Tuesday, May 21, 2013
By Beth Quimby firstname.lastname@example.org
PORTLAND -- Fiona, a wiggly, black, 7-year-old pug from Kittery, had a mind of her own at Eastern Maine Agility Club trials on Saturday.
The shin-high canine never made it over the first hurdle, making a bee-line for the finish line instead, where she sat barking as her owner, Betsy McFadden, fetched her leash.
The unpredictability of how each dog will perform is part of the excitement of canine agility, club members said.
"It is not a competition so much as a fun with your dog," said club president Bob Hamlyn, of Newcastle.
Fiona was one of 113 dogs registered to perform -- but 119 did so -- Saturday in the two-day agility trials, which continue today at Happy Tails at 119 Bishop St. The wildly popular sport involves dogs, directed by their owners, running an obstacle course with speed and accuracy and without any treats or toys as inducements. Dogs of all sizes, ages and breeds, including mutts, and a similarly diverse mix of owners, take part in the sport, Hamlyn said.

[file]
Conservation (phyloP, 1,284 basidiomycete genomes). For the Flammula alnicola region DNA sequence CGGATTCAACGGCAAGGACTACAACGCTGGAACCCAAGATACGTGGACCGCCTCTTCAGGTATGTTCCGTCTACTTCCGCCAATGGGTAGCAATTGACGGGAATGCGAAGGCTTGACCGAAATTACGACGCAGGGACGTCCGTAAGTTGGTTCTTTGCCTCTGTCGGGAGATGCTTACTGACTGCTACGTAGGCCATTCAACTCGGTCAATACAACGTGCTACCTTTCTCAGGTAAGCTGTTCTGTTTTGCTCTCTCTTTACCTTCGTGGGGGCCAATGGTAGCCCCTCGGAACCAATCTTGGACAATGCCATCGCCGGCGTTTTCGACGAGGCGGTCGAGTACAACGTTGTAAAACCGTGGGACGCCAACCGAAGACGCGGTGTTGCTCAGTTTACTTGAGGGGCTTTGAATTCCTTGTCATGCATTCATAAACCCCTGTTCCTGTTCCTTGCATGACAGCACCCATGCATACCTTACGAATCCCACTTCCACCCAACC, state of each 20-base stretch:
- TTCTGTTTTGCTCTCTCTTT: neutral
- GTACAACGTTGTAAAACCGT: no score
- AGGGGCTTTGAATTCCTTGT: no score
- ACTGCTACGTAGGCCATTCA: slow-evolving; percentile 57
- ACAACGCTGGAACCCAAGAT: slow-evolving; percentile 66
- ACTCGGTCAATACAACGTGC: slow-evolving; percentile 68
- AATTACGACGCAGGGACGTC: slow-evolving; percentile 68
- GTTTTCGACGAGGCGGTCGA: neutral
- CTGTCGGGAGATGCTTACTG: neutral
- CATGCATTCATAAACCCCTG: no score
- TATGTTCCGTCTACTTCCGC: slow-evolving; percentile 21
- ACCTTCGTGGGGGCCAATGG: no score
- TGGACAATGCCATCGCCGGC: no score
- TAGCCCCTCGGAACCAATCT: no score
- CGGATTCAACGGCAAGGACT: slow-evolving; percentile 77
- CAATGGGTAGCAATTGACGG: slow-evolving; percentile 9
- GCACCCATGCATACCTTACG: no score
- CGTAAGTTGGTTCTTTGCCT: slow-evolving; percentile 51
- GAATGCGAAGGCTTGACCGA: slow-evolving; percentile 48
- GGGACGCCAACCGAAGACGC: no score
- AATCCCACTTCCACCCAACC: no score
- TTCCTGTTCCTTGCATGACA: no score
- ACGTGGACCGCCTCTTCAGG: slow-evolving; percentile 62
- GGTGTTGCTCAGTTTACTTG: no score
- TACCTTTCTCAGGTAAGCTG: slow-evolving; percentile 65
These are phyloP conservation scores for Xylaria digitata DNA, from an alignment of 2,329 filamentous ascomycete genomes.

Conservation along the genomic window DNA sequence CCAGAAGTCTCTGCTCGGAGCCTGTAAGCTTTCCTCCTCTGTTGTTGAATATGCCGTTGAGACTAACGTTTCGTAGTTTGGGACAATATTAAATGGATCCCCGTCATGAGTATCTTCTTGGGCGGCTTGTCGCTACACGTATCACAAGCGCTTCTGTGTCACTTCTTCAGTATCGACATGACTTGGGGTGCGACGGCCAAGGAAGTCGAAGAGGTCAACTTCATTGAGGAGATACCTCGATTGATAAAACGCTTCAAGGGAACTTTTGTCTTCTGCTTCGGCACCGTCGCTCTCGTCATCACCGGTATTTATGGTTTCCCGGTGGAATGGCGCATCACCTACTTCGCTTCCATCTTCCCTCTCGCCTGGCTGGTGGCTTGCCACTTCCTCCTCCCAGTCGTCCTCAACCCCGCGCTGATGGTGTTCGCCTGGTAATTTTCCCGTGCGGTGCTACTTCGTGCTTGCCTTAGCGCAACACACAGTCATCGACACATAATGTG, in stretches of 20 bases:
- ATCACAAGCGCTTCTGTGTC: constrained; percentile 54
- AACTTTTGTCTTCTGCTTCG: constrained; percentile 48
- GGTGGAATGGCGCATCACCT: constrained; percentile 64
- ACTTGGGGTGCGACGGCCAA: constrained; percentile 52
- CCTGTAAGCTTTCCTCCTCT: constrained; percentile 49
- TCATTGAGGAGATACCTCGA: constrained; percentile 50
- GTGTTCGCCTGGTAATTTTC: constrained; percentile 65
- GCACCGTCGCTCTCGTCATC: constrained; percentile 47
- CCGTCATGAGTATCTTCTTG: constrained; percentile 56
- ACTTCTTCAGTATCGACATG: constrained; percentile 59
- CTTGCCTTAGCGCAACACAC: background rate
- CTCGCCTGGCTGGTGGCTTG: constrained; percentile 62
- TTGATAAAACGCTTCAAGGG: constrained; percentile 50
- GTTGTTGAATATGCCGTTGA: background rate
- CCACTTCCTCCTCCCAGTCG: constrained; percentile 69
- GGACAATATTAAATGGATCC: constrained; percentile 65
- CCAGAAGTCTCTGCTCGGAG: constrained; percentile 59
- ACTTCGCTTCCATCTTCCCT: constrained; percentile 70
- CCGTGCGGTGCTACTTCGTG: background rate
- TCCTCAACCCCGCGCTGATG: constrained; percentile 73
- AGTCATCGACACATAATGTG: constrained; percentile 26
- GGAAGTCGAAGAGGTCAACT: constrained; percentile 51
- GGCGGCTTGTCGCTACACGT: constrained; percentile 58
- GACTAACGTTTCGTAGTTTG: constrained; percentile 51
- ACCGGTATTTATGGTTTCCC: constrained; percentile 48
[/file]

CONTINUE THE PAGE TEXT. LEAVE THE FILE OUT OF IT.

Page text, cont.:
The Eastern Maine Agility Club hosts five events around the state that draw participants from throughout New England and Canada.
"The circle just keeps growing," said Dan Brackett, club vice president.
The sport can be addictive. Todd and Denise Corley of Dover, N.H., traveled to 42 trials around the Northeast last year with their mutts, Duncan, Duffy, Doolin, Dory, Deacon and Devon.
"We don't have any kids, so this is where our free time and money goes," said Corley.
Many get involved in the sport through obedience classes, including Valancy Harlow of Saco. She and her yellow Labrador retriever, Samson, 6, raced through the course on Saturday, only their second time at a trial.
"He lives for agility," Harlow said.
Penny Cary, owner of Petiquette Canine Education in Saco, said people and dogs like agility training because it strengthens the bond between them.
"Instead of dog owners saying 'no, no, no,' they are saying 'go, go, go,'" Cary said.
The dog owners pay $13 to $14 per run, which goes toward paying for judges and the venue, said Valerie Markgren, trial committee member.
"It also takes a whole fleet of volunteers to make it run," Markgren said.
Markgren said one of the year's highlights is the summer trials in Skowhegan, where people camp out and socialize and the dogs are treated to a misting room to keep their temperatures down.
More information about the club is available on line at www.emacdogsports.com.